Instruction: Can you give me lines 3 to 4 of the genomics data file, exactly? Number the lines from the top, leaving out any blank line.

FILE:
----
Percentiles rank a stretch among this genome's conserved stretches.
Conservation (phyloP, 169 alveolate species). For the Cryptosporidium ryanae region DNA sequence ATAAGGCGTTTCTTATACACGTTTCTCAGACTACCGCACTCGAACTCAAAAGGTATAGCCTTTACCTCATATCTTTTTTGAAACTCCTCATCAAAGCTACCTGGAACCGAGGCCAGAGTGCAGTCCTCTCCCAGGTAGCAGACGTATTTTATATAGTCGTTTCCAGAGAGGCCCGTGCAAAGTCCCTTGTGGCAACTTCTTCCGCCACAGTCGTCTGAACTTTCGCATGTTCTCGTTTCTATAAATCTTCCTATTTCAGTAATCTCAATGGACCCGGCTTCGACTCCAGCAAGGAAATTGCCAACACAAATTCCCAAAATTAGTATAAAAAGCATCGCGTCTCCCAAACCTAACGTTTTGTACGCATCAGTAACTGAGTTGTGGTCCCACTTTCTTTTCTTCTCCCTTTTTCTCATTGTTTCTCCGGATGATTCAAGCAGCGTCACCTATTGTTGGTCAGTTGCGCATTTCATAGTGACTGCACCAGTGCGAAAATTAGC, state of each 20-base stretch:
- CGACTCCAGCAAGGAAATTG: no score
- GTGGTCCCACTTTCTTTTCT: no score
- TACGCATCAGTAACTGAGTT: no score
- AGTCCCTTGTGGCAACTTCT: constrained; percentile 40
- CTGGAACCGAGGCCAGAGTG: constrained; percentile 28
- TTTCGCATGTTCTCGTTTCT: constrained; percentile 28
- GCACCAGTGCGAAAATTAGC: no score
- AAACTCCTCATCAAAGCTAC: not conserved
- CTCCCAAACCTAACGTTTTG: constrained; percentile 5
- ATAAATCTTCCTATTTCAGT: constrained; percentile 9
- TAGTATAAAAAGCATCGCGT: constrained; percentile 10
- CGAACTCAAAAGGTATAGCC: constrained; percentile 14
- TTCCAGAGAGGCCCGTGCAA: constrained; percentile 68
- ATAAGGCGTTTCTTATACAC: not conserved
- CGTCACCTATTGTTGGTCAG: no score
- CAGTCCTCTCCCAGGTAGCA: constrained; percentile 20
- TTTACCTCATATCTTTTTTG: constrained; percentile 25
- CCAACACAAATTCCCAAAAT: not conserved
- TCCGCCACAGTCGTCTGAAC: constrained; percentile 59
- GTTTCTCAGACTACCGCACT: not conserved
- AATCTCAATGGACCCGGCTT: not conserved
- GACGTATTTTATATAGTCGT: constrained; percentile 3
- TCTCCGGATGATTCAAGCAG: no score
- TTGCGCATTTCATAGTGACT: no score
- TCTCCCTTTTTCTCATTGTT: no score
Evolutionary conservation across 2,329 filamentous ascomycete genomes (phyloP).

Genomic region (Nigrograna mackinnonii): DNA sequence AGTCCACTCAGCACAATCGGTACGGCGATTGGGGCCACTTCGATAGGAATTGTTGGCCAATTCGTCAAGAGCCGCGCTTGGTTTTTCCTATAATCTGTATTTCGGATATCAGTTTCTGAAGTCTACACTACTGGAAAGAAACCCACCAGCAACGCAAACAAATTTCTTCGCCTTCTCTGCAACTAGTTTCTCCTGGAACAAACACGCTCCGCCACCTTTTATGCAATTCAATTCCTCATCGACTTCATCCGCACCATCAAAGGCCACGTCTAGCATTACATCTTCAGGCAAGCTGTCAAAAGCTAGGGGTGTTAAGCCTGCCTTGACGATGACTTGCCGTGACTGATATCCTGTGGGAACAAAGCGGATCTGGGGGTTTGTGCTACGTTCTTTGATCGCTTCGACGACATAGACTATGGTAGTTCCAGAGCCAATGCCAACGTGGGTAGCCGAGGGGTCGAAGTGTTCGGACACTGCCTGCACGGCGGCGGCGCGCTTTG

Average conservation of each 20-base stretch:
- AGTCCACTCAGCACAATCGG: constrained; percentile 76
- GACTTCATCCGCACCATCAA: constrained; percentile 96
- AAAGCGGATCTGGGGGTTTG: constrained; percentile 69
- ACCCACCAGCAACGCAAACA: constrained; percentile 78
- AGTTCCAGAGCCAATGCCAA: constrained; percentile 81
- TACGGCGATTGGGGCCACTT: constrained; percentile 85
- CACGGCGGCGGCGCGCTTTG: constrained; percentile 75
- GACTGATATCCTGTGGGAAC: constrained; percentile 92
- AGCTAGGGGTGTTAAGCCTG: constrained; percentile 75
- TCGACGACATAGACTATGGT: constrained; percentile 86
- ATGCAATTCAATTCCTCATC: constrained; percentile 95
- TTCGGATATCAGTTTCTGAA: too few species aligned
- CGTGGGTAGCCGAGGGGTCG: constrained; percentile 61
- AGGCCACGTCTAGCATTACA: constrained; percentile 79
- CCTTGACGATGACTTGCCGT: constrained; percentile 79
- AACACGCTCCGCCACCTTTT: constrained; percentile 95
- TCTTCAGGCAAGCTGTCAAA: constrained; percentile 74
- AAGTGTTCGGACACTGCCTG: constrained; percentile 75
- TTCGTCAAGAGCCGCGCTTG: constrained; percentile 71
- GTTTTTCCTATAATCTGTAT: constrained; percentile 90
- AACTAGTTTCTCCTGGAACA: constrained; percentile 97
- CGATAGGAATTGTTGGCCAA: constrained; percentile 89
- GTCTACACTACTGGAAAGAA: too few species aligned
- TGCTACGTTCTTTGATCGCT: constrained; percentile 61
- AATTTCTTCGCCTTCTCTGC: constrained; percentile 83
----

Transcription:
- CGACTCCAGCAAGGAAATTG: no score
- GTGGTCCCACTTTCTTTTCT: no score